The dedication to the beauty of her chosen era can best be summed up in the kind of experience that might be found in the opening of an iPhone. The box that glides open gently under the pull of gravity. The new phone smell that teases the nose. The placement within the packaging and the very arrangement of the minimalist pieces themselves. Get to grips with that, and the effort and dedication that went behind the making of that experience, and you'll have a starting point to what drives Dita to the path she has chosen to follow.
Mixed in are segments of history that I never knew; and practical, sensible advice on things like diet and skin care.
This is a heavy, but worthwhile read so far.
...wants this soooo badly. My bank manager says, "You're kidding. Get back to work."
I'm an amateur photographer, have been for most of my life. Magazines tend to repeat themselves on about a yearly cycle. You eventually get that de-ja vu feeling about the advice that's on offer.
I spotted these on flea bay and decided to give them a read. They're from 1938...
.and if you've read this far and want to see what kind of pictures I take... my general Flickr portfolio is here - https://www.flickr.com/photos/msknight/
This morning I uploaded the audio files for the book Check Mate, and gave the download link to the publisher.
Mono, Mp3 at 48 bit rate. The whole thing weighs in at 110.5 meg, including the tagging and compressed cover image with each mp3 file.
Download size is still relevant for various storage devices and people who are still on slow internet connections. The total run time is 5 hours, 5 minutes and 56 seconds. (It couldn't be 55 seconds... could it !!! - and no, I'm not editing it specifically to do that.)
Still... all I have to do now, is sit and wait for the feedback from the publisher. (crosses fingers and hopes)
I pick up the finished audio for Check Mate in a few hours.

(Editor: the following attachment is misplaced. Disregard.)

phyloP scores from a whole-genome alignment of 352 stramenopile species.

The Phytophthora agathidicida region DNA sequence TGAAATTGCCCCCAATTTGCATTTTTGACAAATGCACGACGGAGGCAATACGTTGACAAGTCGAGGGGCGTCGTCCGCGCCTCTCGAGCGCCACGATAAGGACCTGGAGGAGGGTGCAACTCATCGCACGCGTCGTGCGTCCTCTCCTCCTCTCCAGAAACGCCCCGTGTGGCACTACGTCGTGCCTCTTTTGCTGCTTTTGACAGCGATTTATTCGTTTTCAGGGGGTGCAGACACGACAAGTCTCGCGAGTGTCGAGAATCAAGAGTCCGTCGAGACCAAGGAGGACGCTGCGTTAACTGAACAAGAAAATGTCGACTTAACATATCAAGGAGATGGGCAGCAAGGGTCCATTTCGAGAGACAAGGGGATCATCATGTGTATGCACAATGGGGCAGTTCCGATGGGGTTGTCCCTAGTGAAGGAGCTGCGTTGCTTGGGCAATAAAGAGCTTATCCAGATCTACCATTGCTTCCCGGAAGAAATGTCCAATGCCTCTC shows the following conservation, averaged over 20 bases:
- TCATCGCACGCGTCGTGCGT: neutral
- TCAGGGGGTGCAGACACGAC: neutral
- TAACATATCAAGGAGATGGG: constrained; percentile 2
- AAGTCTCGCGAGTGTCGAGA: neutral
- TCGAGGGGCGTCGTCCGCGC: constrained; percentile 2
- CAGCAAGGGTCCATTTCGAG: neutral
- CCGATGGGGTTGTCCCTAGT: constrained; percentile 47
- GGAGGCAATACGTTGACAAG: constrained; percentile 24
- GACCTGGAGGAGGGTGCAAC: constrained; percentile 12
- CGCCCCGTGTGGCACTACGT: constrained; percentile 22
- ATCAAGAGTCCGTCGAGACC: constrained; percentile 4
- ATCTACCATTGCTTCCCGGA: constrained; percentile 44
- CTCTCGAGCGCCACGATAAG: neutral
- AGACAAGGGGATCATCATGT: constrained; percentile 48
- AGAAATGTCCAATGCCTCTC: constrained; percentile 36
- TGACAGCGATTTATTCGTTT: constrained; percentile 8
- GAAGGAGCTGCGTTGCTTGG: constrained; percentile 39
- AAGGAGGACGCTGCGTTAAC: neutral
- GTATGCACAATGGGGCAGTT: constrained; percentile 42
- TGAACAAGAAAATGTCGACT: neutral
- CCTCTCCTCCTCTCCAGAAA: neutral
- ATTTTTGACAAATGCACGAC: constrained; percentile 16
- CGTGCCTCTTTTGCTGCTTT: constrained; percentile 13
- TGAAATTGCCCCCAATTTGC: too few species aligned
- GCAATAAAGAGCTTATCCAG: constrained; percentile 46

I have my microphone packed, because I've got to re-record two phrases, but I'm loving it so far. He's even put in radio effects for some of the two-way communications. Some alteration to the narration speed, among other things, and I hope to be able to bring you a snippet in a week or two :-)
My first, full length audio book. Squeeeeeeeee !!!!
I don't feel like I can give this book an actual star rating, if you know what I mean. Pratchett passed on in 2015 after the, "embuggerance," as he called it, finally got the better of him.
He did much in his life including campaigning for assisted suicide. An emotive subject from which he had an advantageous position in the discussion; ie. being well known and respected, his voice carried some weight and he could speak well.
My memories of Pratchett's Discworld series go back many years. When I was younger, reading a Pratchett book on a train was a sure fire way to be embarrassed as hell by the time I reached the final station. His writing was so funny that it was impossible to stifle a guffaw. Everyone else in the carriage would then look at me as if I was out of my mind. (they knew me too well!) Such was the power of a Pratchett book.
Discworld itself has been a growing environment. It has been a transformation. Sadly, it wasn't only the Discworld that transformed. Pratchett did also. His later works lost their sharp, observational humour and became more focused on the storyline itself. Not entirely a bad thing for a book, but it wasn't my original reason for picking up Pratchett.
To understand, "The Shepherd's Crown," it does pay to have read the appropriate books before in the Discworld series. The sub-wiki on the witches is here - https://en.wikipedia.org/wiki/Witches_(Discworld) - and that's quite a lot of books.